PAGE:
On Wednesday, “The Full Buck Moon” will appear brighter in the sky than any other full moon in all of 2022.
The moon will not only be bright, but it will also be at its nearest point to Earth in 2022. Tonight the moon’s orbit will be at its “perigee” at just 222,089 miles away from Earth.
Even though it will still be below the horizon for North America, the moon will reach its peak illumination at 2:38 p.m. EDT, according to The Old Farmer’s Almanac.
The moon will appear full for three days until July 15.
How to watch
If you want to get a good look at the buck supermoon, your best bet is to find a spot with an unobstructed view of the eastern sky. This month, the supermoon will appear slightly further south, according to The Old Farmer’s Almanac.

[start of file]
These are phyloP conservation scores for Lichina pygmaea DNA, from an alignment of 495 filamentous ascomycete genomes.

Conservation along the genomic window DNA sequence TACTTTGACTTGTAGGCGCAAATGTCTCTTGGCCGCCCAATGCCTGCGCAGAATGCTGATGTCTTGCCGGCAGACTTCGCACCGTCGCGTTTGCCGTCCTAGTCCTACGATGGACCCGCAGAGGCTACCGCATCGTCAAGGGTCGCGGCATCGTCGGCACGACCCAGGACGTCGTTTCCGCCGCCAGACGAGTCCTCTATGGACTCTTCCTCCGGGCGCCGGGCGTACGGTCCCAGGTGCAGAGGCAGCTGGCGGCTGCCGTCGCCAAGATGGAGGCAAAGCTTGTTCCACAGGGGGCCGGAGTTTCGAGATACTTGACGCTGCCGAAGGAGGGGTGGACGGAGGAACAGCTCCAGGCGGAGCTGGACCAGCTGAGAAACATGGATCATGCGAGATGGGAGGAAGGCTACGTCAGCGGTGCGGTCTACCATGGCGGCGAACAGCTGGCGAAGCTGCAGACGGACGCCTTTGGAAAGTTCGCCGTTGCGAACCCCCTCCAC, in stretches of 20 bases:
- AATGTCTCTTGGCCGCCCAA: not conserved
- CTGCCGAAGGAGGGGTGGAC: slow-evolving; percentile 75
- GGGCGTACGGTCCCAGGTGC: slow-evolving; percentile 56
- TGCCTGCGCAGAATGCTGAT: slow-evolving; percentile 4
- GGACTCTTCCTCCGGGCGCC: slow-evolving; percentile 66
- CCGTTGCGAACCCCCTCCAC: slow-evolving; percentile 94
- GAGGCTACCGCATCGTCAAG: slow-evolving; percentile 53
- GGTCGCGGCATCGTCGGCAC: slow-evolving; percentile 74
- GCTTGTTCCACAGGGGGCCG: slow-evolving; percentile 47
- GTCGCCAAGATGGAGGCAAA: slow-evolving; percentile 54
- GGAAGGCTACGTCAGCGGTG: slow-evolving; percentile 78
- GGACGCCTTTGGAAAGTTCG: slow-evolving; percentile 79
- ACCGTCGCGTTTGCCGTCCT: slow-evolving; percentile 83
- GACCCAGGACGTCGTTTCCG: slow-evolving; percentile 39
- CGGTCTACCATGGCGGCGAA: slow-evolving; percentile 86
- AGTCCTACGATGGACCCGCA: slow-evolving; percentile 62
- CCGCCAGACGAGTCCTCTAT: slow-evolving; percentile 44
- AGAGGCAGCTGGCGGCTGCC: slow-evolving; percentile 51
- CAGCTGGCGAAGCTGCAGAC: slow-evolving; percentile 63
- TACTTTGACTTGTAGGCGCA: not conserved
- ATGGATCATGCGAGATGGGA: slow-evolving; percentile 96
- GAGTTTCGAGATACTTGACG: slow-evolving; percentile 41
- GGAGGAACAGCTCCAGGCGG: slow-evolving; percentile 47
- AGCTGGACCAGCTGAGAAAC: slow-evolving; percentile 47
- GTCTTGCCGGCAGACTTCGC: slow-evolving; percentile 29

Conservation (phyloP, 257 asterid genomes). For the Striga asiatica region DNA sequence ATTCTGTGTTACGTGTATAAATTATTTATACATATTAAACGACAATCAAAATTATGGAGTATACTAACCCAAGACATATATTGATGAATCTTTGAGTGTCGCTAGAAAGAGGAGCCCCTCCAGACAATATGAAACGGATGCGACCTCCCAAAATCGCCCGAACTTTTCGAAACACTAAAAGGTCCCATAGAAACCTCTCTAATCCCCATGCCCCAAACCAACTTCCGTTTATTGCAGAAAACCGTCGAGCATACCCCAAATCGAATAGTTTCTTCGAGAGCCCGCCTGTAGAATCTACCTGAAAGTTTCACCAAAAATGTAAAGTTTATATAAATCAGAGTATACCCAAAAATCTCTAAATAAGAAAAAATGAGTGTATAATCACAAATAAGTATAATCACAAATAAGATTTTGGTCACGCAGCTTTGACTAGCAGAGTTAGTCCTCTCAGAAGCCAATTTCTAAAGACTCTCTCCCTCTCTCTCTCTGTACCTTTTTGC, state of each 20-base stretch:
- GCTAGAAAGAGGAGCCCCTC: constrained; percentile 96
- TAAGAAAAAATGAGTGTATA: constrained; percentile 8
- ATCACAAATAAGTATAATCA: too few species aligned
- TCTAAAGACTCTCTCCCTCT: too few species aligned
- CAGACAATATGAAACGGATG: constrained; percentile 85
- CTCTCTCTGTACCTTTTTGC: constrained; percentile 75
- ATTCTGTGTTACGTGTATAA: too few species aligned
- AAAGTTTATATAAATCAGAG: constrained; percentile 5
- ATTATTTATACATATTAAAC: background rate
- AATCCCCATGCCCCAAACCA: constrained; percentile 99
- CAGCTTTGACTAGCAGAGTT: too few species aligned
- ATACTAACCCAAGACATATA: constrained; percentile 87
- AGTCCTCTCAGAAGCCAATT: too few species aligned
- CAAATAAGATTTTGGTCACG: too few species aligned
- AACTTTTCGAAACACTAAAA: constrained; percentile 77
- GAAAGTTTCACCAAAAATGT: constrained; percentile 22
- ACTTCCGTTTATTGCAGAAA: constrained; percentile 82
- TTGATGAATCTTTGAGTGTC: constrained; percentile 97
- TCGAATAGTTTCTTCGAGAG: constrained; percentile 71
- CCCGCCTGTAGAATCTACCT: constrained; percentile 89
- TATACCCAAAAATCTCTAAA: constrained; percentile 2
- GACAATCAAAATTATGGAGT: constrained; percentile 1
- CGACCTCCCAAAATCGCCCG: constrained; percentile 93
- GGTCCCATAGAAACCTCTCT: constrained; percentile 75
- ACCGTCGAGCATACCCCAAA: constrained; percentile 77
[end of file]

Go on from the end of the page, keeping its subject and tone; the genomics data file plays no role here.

For the best viewing, try to find a park or open space where you can get away from artificial light if you live in a city or suburb.
To determine when the supermoon will rise in your area, use The Old Farmer’s Almanac Moonrise and Moonset Calculator.
How did the Full Buck Moon get its name?
The Full Buck Moon was named in reference to the time when male deer’s antlers finish forming and begin to harden, according to The Farmer’s Almanac.
It also is called the Full Hay Moon, referring to the time for farmers to cut and cure hay to prepare for winter.
The almanac explained that the moon might also be called the Full Thunder Moon due to the number of thunderstorms during July.
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